# Real life issues in the life of a fictional Subject Leader Game, set and match.

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Real life issues in the life of a fictional Subject Leader Game, set and match

What is the least number of points you could gain to win a game of tennis? 15 – 0 30 – 0 40 – 0 game So how about a set, or a women’s singles match?

What is the maximum number of points you could gain and still lose a game of tennis ? ∞ Let’s put in some restrictions: Perhaps limit the number of times the game can go to deuce? YOU decide

So: With the restrictions you have decided, what is the maximum number of points you could gain and still lose a game of tennis? What is the maximum number of points you could gain and still lose a women’s tennis match? What is the maximum number of points you could gain and still lose a men’s tennis match at Wimbledon? What is the maximum number of points you could gain and still lose a set at tennis ?

Up2d8 maths Game, set and match Teacher Notes

Game, set and match Introduction: The Key Stage 3 programme of study suggests that pupils are given opportunities to: work on problems that arise in other subjects and in contexts beyond the school This Up2d8 resource uses the context of the Wimbledon tennis tournament to answer the questions: What is the least number of points you could gain to win a game, set or match of tennis? What is the maximum number of points you could gain and still lose a game, set or match of tennis? Content objectives: In order to explore mathematical situations, carry out tasks or tackle problems, pupils: identify the mathematical aspects solve simple problems involving ratio and direct proportion find and describe in words the rule for the next term or nth term of a sequence where the rule is linear pose questions and make convincing arguments to justify generalisations or solutions recognise the impact of constraints or assumptions Process objectives: These will depend on the way in which you structure the activity. It might be worth considering how you’re going to deliver the activity and highlighting the processes that this will allow on the diagram below:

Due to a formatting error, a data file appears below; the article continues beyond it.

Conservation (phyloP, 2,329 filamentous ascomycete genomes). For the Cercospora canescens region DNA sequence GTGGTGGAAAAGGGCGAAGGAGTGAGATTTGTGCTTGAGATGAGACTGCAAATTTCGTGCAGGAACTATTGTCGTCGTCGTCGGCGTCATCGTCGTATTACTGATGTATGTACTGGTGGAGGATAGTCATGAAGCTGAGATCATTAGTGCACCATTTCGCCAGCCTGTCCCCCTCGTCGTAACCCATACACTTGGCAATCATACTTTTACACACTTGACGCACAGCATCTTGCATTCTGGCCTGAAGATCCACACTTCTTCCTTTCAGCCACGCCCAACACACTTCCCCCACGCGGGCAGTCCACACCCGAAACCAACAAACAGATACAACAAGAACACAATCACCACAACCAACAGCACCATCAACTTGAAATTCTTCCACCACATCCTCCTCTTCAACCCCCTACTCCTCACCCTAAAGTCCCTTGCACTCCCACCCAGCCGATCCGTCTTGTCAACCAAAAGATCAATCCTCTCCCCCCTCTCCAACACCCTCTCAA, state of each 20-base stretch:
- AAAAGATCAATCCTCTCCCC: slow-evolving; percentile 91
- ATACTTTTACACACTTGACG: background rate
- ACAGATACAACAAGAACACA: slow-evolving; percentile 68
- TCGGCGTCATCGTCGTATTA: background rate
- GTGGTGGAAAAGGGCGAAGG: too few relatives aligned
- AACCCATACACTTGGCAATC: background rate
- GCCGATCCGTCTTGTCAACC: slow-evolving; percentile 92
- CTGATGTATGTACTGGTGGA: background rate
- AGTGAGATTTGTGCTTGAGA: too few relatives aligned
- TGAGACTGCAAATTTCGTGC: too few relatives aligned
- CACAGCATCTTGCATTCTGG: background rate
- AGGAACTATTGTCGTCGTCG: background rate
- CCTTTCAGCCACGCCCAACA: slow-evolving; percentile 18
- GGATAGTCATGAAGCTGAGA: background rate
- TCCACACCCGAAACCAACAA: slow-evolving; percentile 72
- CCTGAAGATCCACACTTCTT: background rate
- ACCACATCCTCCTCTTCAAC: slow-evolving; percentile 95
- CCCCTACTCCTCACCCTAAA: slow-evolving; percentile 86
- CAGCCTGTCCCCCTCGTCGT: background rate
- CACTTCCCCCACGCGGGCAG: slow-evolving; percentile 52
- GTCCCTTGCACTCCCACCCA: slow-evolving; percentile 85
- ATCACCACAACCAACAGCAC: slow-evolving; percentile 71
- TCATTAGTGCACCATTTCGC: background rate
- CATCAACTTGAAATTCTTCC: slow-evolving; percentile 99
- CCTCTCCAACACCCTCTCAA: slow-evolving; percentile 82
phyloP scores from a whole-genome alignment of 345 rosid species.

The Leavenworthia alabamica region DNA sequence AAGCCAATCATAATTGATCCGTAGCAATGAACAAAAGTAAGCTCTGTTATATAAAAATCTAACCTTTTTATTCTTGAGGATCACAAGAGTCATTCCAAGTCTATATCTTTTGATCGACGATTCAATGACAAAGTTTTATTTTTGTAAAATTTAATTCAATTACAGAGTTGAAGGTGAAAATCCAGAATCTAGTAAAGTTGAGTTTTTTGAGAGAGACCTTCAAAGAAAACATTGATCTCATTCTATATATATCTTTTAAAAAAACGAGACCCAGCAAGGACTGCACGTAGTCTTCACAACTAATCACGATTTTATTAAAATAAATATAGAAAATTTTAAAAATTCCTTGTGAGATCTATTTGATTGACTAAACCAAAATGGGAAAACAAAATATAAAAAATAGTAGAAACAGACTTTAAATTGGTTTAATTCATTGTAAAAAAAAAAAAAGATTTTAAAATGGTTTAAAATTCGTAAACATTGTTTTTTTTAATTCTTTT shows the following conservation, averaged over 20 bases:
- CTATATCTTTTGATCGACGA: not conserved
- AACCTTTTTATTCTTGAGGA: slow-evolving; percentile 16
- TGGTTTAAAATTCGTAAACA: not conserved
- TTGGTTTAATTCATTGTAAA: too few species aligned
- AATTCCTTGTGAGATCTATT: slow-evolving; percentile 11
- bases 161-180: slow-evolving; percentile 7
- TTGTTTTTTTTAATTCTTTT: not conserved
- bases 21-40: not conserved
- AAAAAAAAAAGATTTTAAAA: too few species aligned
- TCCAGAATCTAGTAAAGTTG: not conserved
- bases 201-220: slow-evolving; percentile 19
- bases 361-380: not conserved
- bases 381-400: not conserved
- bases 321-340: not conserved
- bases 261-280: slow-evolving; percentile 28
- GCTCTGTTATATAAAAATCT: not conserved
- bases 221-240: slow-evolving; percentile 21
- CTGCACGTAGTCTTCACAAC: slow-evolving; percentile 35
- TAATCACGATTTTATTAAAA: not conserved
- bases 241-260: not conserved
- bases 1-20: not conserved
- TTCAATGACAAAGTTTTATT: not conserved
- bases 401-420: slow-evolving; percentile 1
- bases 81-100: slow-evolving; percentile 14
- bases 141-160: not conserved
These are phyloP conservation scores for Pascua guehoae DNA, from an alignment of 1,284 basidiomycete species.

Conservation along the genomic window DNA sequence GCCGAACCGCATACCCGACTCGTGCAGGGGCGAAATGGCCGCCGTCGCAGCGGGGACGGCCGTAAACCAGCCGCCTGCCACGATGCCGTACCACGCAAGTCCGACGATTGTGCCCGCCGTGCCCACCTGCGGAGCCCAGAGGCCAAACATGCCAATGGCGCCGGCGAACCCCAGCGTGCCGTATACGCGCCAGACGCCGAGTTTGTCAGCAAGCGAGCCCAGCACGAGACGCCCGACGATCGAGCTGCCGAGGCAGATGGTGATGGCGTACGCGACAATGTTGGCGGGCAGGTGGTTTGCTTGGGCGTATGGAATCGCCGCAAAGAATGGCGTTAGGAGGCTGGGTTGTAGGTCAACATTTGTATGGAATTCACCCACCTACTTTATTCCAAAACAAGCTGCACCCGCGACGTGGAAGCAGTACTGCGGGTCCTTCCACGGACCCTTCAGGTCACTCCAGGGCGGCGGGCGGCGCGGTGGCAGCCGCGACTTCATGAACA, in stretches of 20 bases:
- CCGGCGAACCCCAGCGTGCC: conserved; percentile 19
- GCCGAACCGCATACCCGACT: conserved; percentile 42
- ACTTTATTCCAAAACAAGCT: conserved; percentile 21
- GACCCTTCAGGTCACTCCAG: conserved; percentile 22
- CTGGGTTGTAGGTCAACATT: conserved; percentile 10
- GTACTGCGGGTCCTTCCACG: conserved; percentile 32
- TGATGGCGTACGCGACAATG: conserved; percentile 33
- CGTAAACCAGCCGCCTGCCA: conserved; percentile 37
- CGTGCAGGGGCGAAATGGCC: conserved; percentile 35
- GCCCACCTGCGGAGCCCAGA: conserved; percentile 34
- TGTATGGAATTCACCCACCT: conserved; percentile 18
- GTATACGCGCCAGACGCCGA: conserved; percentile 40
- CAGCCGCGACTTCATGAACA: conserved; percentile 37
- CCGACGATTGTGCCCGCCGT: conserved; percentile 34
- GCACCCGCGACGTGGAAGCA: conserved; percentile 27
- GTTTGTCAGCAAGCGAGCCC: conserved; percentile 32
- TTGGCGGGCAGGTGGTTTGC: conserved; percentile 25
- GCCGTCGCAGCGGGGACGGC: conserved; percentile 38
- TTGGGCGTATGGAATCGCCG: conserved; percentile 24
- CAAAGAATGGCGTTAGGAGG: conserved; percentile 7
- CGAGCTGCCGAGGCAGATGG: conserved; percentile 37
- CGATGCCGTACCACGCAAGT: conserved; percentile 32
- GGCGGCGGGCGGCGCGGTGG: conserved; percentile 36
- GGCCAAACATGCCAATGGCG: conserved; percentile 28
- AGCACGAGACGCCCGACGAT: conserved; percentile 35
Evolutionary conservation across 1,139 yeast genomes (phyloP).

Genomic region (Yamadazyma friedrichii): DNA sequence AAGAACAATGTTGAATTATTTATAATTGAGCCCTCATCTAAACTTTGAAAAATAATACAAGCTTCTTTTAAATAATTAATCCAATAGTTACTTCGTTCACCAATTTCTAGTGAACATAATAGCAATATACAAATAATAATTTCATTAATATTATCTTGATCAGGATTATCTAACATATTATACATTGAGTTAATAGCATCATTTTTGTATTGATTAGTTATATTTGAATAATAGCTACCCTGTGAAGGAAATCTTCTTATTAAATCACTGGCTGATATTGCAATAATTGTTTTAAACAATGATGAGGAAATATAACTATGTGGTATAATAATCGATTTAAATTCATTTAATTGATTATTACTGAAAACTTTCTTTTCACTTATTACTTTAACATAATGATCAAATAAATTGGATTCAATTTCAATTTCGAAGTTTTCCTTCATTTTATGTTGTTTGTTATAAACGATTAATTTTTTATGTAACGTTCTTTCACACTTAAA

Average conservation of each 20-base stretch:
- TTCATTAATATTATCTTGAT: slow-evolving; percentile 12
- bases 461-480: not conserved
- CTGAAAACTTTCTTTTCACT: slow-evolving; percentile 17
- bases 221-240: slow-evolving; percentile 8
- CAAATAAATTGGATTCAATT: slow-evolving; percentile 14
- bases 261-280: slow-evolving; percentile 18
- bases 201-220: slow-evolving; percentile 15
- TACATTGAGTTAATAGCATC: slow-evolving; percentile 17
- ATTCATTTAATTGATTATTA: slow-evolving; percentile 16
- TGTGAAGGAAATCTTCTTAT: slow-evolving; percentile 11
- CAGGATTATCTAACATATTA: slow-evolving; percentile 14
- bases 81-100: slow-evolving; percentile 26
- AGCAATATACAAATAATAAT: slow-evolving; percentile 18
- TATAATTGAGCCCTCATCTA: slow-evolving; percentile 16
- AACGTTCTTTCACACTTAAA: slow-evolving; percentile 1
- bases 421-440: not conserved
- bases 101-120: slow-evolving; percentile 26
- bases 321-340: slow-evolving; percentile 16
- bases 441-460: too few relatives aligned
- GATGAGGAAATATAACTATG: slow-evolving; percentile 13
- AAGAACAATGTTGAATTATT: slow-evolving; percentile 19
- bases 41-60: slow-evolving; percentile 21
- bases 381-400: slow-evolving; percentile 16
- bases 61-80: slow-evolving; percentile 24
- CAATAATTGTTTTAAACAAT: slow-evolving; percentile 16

Probing questions: Initially students could brainstorm issues to consider. You may wish to introduce some points into the discussion, which might include: How does the scoring system work? Is the system of deuce/advantage/game a good system? Why? Why was the tie break introduced? How many points to win a game? Is it twice as many points to win two games? Is it a proportional relationship? If you know the number of points for a three-set match, how would you work out a five-set match? How did you work out the three set match? Could you use this method to work out a five-set match, a seven-set match, etc? You will need: The PowerPoint display which you might read through with your class to set the scene at the beginning of the activity. You may also wish to give pupils access to the internet to extend their investigation. There are five slides: The first slide sets the scene. The second and third slides focus on the question: What is the least number of points you could gain to win a game, set or match of tennis? The fourth and fifth slides focus on the question: What is the maximum number of points you could gain and still lose a game, set or match of tennis? You may need the student resource sheet which shows the skeleton view of a 128-player draw to enable pupils to work out the number of matches that a winner or a loser will play.student resource sheet

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